The video chat environment — which uses Web camera technology — provides users access to museum tours, historical society lectures, book clubs and up to 35 different classes on a variety of topics each week. There are up to 20 people in a classroom. Most options are available on a national basis, with specifically local programming offered as well.

“We are creating a community of friendship,” Dring said. “People think that this is transformative. They really appreciate the opportunity to connect with other people their own age. These are people who were kind of bored to tears, and now they have a sense of purpose, something to look forward to.”

That has most definitely been the case for Shankman.

“This has been a tremendous help in terms of socialization,” she said. “It has added a great deal to my life. I look forward to it every day.”

The Pittsburgh pilot, which will be launched in the coming year, will engage the JAA’s AgeWell Pittsburgh partners, according to Feinstein.

“When we saw this, we said this is just such an answer to those who are homebound, seniors as well as those who are disabled,” she said.

There are approximately 211,000 older adults over the age of 65 in Allegheny County, and about 35,000 of those seniors are at risk for becoming isolated, according to statistics provided by the JHF.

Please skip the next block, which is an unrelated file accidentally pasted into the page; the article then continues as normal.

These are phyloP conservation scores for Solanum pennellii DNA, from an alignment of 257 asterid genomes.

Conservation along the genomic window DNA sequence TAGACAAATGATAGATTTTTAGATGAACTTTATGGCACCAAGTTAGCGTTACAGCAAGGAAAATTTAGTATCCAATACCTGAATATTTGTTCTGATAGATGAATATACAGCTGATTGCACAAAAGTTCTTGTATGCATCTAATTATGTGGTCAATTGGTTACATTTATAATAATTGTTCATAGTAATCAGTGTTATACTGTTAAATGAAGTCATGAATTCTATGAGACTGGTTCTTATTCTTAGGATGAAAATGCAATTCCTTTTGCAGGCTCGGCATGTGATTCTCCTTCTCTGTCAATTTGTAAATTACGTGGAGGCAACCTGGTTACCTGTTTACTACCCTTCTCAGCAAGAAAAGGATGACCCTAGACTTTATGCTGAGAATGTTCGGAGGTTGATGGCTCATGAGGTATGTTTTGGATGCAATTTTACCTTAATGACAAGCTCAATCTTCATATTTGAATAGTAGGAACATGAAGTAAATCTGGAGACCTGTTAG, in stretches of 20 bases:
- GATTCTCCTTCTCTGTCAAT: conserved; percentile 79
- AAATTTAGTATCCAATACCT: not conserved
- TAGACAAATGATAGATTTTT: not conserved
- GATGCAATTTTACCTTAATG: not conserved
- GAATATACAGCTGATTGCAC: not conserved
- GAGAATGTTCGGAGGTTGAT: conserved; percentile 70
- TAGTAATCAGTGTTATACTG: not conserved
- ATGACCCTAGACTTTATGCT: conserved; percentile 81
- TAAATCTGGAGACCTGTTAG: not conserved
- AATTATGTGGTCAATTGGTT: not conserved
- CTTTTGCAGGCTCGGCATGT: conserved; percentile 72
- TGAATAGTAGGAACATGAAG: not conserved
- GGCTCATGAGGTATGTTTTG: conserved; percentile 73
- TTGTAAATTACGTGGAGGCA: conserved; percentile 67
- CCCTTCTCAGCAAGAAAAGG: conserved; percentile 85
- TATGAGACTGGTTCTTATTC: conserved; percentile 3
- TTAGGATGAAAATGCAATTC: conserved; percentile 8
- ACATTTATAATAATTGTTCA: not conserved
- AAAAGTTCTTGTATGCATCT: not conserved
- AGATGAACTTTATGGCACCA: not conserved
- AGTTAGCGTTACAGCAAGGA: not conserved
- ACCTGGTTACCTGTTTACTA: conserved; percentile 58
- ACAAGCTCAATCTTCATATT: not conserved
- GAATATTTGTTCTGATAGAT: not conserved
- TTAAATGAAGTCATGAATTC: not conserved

With the increase in the senior population, the JHF is hoping to provide assistance to those who wish to stay in their homes rather than move to institutional living, Feinstein said.

Being alone in one’s home does not need to mean isolation, she stressed.

While the Virtual Senior Center in Pittsburgh is still in its very early planning stage, Feinstein envisions that local offerings could include Osher Lifelong Learning classes and religious services in addition to cultural events and clubs.

JHF also will seek to develop partnerships with cultural institutions, such as the Carnegie Museums, Heinz History Center and the Pittsburgh Cultural Trust, to increase the breadth of content available to seniors.

“We see this as a form of civic engagement,” she said.

The programming offered would be limited “only by our imaginations,” said Nancy Zionts, COO and chief program officer at JHF, who is working with Dring in bringing the Virtual Senior Center to Pittsburgh.

In addition to providing socialization for those who are homebound, the Virtual Senior Center could also provide engagement for those caregivers who feel isolated as well, according to Zionts.

“Imagine that you are de facto homebound, taking care of a spouse or a sibling or an adult child,” she said. “This will give you the ability to maintain a connection or even to be a contributor [running] a program.”

Pilot participants in Pittsburgh have not yet been selected, Zionts said, but outreach will begin through the JAA.

The JHF also plans to develop a coalition of organizations such as the United Way, Allegheny Area Agency on Aging and Carnegie Mellon University’s Quality of Life Technology Center to expand the Virtual Senior Center’s reach in the Pittsburgh region.

Toby Tabachnick can be reached at